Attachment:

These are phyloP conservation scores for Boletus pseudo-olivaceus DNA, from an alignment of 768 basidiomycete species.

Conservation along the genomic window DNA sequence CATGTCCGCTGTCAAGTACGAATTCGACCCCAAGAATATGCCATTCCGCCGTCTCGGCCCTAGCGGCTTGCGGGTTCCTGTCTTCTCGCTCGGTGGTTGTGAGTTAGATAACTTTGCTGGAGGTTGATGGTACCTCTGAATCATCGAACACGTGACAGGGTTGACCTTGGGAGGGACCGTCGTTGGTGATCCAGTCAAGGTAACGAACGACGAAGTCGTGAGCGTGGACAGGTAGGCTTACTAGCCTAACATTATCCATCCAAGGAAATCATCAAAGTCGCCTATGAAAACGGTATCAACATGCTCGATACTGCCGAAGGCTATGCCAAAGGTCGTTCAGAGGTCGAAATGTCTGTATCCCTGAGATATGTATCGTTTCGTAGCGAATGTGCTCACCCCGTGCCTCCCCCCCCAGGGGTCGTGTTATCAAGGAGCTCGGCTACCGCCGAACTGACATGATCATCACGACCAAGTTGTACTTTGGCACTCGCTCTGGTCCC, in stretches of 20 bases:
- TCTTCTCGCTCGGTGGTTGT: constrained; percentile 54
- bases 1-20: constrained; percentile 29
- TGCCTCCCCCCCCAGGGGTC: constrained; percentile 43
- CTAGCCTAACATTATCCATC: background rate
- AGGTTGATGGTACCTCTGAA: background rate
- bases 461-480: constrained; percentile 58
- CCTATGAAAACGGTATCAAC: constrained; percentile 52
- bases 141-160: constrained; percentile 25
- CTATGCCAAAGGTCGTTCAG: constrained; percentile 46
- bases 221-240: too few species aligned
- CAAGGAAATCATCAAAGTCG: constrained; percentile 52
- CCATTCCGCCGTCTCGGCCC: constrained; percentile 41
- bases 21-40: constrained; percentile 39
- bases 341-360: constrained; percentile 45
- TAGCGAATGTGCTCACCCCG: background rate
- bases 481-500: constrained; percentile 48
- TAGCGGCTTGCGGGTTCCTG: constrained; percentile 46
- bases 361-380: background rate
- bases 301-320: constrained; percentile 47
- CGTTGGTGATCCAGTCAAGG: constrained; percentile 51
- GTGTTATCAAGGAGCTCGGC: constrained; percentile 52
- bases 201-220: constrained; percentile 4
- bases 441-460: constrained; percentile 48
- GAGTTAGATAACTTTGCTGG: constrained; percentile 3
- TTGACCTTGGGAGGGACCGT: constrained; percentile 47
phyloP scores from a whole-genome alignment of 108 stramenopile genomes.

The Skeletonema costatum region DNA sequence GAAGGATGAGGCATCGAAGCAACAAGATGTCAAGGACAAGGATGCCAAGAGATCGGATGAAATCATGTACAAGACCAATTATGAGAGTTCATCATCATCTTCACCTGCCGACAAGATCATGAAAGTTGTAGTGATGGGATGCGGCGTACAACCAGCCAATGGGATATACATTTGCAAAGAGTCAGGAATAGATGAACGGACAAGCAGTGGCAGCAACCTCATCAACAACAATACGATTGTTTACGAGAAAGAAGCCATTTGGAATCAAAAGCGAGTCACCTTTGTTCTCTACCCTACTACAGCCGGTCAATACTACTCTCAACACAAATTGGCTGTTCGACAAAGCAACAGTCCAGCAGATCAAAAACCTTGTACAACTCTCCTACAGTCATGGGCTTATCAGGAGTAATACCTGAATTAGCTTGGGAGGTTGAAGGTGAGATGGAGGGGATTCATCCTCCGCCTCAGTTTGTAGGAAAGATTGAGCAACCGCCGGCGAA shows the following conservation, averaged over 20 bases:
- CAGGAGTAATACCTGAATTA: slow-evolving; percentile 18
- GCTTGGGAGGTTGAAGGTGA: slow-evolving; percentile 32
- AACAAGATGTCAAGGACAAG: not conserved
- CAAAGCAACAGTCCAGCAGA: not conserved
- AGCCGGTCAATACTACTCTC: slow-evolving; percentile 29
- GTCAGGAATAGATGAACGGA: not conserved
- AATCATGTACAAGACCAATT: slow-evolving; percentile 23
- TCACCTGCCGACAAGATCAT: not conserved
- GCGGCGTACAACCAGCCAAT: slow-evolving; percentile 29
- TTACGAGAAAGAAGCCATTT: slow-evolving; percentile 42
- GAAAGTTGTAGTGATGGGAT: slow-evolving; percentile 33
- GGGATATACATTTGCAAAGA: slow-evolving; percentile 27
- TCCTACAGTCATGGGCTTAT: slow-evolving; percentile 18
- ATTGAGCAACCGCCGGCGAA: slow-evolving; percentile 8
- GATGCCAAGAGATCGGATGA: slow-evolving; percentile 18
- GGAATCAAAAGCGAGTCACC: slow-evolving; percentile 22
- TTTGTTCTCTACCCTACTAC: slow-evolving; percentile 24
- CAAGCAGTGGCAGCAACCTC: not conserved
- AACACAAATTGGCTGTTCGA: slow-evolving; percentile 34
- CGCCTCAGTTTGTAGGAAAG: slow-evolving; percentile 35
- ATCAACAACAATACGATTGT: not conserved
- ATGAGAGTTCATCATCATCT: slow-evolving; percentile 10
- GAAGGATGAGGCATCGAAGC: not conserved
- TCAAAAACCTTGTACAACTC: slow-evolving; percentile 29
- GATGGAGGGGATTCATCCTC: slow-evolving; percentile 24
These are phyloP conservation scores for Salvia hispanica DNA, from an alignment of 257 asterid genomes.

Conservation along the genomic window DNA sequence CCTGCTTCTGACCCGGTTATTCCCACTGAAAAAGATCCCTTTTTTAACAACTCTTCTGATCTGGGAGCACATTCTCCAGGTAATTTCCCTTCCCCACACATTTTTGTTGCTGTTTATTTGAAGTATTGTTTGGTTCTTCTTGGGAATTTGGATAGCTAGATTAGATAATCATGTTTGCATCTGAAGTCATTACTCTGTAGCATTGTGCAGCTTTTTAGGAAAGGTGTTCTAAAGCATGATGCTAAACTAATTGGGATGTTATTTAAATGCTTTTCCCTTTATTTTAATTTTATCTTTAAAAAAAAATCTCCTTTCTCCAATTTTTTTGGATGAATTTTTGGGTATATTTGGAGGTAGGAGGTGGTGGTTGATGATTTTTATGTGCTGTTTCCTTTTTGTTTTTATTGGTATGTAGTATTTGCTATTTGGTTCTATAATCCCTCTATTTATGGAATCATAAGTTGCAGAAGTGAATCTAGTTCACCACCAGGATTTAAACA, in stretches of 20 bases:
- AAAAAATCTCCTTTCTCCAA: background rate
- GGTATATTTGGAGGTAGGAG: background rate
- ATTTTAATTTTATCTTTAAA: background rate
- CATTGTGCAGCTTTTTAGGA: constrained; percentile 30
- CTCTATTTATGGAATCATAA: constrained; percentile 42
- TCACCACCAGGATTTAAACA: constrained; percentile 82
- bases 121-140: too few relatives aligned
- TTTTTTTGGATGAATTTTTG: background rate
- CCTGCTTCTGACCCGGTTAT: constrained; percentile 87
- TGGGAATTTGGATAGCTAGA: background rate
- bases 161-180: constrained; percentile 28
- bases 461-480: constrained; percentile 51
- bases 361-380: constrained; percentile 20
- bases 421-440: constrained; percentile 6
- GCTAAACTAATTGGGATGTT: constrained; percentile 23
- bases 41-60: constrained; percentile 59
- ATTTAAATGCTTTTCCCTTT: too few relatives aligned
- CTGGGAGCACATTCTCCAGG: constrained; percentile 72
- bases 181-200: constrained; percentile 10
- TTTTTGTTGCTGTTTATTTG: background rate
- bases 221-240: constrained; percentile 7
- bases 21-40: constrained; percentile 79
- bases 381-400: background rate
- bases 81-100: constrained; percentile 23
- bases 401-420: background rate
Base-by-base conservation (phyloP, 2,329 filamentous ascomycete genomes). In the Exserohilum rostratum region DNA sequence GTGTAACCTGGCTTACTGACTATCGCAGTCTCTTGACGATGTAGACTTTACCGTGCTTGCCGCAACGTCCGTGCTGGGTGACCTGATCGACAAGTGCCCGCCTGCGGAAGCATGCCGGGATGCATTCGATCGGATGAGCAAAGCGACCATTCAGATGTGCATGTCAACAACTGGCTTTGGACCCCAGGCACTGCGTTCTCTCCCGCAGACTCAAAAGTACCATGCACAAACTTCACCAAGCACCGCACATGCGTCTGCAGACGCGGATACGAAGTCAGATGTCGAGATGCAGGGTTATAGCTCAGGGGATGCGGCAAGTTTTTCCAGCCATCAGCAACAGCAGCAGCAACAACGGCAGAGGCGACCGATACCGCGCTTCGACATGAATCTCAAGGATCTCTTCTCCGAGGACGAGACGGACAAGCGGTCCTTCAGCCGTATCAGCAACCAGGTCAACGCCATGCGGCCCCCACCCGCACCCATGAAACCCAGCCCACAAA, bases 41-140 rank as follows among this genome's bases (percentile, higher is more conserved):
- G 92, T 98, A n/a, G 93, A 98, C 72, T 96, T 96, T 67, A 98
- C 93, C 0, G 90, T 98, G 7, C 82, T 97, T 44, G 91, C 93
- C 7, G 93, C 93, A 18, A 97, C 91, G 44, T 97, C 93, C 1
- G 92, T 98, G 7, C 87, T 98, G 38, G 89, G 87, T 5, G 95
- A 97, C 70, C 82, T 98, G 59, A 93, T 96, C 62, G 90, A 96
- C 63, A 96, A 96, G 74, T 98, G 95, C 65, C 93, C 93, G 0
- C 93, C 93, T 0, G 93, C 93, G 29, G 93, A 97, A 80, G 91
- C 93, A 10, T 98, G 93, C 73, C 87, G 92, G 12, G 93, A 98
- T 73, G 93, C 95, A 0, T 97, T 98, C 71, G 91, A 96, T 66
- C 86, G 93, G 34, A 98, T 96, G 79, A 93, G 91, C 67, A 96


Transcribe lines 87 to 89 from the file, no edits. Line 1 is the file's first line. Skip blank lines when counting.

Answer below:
- A 97, C 70, C 82, T 98, G 59, A 93, T 96, C 62, G 90, A 96
- C 63, A 96, A 96, G 74, T 98, G 95, C 65, C 93, C 93, G 0
- C 93, C 93, T 0, G 93, C 93, G 29, G 93, A 97, A 80, G 91